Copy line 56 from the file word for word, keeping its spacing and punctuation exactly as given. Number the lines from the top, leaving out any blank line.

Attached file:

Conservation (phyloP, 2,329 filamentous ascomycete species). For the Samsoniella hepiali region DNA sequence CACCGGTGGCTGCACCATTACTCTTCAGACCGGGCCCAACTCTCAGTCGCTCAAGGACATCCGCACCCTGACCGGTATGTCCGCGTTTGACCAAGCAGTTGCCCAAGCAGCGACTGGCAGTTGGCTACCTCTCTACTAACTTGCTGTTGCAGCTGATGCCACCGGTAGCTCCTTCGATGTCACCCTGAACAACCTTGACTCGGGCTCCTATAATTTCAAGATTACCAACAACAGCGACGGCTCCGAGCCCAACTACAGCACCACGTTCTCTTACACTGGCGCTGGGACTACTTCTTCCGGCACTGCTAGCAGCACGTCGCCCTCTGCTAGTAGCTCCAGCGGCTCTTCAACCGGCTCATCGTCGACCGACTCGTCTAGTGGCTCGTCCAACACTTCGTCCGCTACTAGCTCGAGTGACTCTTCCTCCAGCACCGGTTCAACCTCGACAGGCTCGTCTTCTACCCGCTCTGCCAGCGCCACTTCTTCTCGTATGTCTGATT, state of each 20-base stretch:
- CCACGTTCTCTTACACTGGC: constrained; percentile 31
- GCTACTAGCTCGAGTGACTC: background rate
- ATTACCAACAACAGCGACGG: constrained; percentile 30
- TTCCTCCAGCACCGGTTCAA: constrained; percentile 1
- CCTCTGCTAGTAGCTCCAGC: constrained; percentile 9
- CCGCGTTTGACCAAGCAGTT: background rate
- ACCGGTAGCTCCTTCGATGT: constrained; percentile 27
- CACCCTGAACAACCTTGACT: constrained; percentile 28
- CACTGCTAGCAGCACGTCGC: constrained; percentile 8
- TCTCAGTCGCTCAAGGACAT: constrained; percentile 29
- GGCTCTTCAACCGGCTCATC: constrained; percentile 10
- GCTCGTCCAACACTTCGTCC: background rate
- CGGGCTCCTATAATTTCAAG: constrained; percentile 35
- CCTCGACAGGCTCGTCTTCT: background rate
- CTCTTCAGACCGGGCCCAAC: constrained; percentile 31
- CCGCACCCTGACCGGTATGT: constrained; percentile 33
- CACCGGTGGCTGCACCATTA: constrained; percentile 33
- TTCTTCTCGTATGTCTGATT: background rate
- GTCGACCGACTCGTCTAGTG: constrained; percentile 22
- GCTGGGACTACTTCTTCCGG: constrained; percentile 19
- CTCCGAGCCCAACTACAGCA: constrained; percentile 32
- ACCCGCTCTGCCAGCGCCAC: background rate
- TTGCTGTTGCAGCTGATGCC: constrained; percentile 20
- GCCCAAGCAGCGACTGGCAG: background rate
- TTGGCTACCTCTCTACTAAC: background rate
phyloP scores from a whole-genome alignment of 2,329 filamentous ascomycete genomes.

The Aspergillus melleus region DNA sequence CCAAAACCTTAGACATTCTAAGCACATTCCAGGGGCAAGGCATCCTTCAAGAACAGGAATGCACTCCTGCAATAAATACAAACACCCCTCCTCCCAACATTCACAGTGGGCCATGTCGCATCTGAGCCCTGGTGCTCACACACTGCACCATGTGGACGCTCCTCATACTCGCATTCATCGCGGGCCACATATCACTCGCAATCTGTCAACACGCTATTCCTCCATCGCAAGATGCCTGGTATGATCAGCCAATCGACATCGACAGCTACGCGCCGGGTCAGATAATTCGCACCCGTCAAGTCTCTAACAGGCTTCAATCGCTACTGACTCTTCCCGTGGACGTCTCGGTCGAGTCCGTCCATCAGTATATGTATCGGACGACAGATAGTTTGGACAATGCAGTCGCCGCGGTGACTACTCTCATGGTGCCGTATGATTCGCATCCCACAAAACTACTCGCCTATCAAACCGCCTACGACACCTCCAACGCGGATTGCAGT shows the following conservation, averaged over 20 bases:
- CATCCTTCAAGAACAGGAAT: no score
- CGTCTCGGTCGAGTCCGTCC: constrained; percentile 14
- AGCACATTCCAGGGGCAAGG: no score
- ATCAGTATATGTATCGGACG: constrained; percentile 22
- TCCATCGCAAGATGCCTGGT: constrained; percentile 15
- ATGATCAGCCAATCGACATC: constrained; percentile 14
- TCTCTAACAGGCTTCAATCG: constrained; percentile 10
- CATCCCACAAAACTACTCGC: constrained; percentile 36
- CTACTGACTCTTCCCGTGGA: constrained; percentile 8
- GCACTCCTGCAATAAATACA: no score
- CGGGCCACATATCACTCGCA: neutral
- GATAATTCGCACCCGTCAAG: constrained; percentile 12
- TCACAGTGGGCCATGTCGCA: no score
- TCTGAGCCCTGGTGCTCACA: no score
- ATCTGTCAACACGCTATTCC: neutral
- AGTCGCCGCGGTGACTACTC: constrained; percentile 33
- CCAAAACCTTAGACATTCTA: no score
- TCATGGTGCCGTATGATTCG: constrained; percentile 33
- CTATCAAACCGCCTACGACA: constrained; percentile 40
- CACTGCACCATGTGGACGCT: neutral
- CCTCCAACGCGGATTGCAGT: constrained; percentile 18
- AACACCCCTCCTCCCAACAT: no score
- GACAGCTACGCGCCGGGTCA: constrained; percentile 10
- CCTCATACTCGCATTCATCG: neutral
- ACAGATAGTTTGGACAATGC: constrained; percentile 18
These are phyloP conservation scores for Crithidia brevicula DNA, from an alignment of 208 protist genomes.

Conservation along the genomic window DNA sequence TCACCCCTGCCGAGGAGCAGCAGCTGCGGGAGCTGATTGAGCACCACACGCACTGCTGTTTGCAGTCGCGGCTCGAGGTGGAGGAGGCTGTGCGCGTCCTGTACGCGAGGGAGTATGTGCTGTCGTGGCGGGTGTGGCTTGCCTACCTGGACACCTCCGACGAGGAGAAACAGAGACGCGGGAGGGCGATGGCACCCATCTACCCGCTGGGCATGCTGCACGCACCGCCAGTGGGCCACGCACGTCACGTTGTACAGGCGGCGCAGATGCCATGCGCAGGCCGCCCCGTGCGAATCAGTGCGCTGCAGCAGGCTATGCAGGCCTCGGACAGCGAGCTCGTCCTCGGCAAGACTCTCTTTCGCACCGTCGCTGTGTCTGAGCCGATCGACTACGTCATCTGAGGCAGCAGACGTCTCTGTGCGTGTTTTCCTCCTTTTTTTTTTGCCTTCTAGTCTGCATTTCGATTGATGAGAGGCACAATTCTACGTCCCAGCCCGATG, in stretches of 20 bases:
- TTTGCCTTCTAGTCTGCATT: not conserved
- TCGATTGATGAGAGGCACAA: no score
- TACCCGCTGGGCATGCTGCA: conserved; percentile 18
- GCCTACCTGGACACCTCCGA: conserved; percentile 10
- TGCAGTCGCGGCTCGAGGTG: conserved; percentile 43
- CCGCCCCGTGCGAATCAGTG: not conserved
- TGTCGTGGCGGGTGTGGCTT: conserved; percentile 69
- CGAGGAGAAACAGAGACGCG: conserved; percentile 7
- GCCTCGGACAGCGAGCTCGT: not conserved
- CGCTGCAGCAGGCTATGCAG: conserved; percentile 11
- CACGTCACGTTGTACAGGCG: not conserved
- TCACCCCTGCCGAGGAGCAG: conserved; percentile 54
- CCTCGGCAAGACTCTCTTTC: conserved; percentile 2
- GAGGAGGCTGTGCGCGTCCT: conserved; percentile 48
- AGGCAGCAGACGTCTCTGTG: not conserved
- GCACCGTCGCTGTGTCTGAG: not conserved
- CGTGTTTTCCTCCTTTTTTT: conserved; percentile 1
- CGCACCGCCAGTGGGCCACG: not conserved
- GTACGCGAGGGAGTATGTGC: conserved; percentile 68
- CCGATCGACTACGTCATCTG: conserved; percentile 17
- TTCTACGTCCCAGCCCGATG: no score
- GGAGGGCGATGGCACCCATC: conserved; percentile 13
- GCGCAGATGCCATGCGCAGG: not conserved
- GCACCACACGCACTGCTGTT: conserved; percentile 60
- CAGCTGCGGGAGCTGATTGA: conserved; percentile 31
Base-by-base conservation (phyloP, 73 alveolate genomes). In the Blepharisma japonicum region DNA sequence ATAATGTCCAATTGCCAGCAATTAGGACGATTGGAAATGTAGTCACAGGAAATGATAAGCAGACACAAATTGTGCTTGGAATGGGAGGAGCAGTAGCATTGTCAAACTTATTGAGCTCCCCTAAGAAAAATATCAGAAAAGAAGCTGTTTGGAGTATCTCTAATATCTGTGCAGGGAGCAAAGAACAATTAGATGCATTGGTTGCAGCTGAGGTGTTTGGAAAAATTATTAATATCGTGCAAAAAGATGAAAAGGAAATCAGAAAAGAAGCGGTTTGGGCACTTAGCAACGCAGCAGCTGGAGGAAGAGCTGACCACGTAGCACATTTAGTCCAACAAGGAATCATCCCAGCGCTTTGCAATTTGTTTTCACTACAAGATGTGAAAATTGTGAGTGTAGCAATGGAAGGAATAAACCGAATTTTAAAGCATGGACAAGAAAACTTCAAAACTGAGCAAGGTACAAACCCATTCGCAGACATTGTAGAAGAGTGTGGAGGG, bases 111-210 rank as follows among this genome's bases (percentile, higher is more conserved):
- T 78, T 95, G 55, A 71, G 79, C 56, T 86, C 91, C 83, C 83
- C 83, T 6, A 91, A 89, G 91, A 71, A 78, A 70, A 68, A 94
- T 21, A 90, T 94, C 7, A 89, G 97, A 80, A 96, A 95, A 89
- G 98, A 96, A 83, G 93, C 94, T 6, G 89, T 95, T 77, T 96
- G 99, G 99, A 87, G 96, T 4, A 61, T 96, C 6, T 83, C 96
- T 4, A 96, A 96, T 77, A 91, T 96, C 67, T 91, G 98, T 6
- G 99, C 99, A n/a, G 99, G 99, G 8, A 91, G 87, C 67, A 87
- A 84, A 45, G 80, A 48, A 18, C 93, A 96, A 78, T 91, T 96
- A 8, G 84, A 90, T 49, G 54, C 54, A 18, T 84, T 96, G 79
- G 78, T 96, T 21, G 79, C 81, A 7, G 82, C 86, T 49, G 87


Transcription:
- TTTGCCTTCTAGTCTGCATT: not conserved